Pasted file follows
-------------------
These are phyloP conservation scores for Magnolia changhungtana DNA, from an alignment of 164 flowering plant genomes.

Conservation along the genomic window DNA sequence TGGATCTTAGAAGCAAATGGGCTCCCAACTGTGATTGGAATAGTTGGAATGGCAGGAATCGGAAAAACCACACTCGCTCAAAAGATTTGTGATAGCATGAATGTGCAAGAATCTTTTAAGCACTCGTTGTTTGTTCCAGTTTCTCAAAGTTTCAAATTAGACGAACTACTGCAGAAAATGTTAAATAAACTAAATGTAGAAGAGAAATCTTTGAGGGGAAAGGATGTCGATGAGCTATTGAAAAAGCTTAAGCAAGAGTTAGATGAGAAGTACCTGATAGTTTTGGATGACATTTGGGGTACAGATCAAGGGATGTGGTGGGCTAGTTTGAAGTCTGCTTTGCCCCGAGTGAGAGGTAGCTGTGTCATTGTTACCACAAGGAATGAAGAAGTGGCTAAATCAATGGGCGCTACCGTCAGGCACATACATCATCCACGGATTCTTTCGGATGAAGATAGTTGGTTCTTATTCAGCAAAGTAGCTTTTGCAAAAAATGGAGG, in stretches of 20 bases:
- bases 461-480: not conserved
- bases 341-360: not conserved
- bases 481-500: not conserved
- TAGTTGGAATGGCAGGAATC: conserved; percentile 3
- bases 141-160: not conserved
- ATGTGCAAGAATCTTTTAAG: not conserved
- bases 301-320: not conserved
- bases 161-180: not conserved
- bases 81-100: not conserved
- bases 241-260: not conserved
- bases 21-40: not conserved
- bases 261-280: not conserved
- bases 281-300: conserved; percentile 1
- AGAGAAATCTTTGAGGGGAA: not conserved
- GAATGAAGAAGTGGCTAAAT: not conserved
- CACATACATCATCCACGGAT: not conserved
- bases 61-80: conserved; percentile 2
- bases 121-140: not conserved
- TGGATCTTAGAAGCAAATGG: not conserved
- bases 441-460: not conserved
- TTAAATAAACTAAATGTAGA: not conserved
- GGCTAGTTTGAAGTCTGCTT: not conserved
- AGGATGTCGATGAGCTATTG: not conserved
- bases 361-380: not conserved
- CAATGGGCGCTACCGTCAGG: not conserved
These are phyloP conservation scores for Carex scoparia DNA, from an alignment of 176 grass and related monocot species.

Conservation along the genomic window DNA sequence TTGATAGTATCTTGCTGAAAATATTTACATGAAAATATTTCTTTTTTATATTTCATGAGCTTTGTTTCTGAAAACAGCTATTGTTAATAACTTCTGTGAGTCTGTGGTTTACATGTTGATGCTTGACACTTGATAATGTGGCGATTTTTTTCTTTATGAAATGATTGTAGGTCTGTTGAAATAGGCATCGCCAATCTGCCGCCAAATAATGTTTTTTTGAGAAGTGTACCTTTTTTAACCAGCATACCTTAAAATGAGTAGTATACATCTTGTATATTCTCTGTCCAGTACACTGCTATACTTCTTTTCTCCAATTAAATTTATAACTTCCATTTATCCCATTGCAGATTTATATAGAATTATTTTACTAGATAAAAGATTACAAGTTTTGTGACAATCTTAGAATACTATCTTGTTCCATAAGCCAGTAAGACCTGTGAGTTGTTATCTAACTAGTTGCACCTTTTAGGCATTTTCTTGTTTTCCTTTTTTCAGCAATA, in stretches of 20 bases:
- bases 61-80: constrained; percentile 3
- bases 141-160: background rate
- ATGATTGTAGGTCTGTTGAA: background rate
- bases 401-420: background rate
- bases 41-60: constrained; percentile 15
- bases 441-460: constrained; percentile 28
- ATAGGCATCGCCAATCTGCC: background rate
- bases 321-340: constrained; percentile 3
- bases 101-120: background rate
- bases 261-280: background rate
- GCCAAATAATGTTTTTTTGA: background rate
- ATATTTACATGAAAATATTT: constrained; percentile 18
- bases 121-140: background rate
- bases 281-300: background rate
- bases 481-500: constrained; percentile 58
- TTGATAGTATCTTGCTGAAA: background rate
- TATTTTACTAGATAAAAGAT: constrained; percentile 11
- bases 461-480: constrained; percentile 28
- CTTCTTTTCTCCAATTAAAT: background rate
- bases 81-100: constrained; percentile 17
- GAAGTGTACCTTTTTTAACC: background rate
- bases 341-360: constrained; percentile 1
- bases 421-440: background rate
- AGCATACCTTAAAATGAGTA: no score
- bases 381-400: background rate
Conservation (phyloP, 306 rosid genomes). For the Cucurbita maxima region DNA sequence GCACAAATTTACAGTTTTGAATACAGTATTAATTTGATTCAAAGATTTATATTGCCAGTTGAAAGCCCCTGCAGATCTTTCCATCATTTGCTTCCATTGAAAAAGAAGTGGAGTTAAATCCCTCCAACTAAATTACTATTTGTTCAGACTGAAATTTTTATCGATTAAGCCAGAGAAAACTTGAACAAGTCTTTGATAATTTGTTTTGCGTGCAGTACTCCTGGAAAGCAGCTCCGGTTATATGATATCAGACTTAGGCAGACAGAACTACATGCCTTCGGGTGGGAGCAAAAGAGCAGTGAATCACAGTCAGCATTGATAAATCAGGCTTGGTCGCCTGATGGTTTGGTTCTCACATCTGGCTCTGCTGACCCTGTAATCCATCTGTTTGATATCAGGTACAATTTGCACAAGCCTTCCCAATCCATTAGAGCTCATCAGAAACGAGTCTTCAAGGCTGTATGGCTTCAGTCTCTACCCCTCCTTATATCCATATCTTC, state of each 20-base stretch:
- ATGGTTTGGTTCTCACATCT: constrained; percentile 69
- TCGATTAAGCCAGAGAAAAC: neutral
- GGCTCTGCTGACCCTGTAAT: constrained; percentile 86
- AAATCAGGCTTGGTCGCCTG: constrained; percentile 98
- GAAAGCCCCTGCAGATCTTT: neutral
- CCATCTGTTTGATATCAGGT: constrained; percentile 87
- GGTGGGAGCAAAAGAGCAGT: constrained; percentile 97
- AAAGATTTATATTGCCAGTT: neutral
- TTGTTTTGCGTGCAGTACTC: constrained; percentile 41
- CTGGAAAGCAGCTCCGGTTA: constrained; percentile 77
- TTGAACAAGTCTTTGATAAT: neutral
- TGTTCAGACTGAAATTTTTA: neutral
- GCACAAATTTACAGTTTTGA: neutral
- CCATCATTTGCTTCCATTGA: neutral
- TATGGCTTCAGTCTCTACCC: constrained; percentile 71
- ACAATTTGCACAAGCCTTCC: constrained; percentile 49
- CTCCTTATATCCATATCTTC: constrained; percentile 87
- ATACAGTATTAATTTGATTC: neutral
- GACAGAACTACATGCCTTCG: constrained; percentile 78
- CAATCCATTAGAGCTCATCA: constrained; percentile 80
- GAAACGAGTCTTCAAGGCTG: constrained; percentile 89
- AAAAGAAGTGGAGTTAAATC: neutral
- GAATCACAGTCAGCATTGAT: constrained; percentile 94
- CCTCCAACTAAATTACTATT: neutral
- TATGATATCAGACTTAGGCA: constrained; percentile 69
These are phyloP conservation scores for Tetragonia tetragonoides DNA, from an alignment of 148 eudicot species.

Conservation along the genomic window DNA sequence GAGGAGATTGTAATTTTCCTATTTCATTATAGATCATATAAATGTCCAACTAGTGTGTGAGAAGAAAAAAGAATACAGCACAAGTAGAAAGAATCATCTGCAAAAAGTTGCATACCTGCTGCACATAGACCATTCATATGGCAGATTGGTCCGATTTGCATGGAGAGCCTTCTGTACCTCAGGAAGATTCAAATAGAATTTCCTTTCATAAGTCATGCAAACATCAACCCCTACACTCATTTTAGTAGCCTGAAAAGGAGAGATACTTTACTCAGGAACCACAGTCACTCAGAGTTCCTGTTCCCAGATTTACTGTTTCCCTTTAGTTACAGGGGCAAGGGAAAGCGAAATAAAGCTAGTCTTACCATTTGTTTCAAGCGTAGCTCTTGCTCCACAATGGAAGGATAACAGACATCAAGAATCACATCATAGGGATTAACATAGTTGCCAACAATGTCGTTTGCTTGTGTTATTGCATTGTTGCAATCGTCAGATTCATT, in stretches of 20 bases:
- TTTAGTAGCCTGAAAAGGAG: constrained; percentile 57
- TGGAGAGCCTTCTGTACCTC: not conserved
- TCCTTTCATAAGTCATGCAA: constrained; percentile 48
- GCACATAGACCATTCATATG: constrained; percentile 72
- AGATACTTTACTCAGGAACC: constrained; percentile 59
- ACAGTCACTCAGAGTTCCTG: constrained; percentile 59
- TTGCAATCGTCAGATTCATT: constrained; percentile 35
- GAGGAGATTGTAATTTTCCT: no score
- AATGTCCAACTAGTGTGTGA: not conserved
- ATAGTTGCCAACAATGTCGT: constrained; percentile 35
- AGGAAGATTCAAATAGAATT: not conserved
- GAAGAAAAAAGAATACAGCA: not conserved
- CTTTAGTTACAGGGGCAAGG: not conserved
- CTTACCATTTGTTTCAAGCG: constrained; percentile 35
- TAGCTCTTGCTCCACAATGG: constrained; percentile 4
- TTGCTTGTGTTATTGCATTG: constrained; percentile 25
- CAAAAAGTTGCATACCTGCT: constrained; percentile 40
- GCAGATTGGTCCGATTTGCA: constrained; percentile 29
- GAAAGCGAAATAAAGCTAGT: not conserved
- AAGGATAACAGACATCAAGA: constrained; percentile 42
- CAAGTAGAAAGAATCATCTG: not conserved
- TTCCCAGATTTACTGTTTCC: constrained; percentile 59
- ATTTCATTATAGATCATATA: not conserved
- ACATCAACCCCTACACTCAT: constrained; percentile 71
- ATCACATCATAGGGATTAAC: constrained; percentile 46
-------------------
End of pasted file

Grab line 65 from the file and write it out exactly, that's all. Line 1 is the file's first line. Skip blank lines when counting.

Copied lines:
- CTGGAAAGCAGCTCCGGTTA: constrained; percentile 77